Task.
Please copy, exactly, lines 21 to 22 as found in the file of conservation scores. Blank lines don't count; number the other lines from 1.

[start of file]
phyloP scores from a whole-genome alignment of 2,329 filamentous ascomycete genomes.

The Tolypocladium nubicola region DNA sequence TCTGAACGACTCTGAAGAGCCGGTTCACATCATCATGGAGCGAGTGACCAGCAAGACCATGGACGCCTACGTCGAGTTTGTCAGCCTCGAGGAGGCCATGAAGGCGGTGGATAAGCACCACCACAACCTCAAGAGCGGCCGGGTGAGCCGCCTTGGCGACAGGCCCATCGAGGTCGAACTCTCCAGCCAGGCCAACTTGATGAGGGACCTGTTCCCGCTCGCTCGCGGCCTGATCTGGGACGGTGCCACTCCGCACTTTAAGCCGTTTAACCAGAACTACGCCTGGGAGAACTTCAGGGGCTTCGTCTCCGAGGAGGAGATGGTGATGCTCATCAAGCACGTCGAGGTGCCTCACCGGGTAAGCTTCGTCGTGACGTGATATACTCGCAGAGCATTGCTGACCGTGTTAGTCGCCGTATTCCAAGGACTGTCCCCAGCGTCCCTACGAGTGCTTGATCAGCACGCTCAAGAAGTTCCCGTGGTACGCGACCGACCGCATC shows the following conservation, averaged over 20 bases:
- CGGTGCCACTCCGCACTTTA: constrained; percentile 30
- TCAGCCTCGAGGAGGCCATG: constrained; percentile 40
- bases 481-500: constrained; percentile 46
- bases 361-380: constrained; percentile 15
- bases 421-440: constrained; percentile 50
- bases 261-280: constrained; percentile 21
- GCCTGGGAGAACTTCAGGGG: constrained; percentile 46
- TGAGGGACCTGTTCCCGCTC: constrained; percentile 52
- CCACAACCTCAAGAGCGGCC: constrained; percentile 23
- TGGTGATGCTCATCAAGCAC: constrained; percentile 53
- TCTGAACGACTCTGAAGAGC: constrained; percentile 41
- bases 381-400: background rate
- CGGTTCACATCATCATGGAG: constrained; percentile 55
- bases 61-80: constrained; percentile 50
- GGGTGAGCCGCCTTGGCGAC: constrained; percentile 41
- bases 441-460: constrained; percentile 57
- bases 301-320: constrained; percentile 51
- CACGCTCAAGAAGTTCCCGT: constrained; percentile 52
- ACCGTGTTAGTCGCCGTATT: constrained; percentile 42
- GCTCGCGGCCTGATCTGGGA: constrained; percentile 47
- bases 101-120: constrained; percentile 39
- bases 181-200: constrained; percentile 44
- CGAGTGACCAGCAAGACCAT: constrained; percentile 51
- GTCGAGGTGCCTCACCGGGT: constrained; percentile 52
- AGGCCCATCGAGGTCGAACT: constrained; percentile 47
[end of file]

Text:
- ACCGTGTTAGTCGCCGTATT: constrained; percentile 42
- GCTCGCGGCCTGATCTGGGA: constrained; percentile 47